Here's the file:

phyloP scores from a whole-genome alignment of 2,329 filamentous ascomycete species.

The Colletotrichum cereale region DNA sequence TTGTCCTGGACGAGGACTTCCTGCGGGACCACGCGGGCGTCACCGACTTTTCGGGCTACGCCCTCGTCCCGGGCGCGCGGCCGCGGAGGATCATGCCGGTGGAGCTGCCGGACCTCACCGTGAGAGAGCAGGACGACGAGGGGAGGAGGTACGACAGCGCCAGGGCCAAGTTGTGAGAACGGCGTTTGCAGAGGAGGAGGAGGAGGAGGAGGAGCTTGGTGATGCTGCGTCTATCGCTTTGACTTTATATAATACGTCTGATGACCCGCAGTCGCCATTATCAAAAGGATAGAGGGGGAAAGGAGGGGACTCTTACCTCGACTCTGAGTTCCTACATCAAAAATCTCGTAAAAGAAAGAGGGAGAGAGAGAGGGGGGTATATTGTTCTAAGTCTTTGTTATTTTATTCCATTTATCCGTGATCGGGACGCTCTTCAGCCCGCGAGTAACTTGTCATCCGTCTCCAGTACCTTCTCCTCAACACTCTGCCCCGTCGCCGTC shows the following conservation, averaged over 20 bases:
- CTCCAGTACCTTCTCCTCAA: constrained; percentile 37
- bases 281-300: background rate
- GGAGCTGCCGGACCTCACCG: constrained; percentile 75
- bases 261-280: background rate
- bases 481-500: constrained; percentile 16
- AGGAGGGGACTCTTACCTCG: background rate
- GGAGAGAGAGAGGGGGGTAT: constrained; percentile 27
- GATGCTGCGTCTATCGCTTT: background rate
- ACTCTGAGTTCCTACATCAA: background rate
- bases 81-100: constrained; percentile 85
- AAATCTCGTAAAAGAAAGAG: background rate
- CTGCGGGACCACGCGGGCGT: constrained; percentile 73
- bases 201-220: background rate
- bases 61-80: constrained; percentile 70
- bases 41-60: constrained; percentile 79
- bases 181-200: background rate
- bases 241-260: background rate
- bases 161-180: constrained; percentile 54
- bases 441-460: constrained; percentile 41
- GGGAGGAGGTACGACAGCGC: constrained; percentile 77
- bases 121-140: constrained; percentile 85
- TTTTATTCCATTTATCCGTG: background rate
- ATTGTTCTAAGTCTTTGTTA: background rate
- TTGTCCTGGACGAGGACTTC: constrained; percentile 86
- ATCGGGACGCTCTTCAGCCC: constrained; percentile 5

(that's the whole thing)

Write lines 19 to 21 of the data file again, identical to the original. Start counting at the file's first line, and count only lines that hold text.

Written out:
- bases 241-260: background rate
- bases 161-180: constrained; percentile 54
- bases 441-460: constrained; percentile 41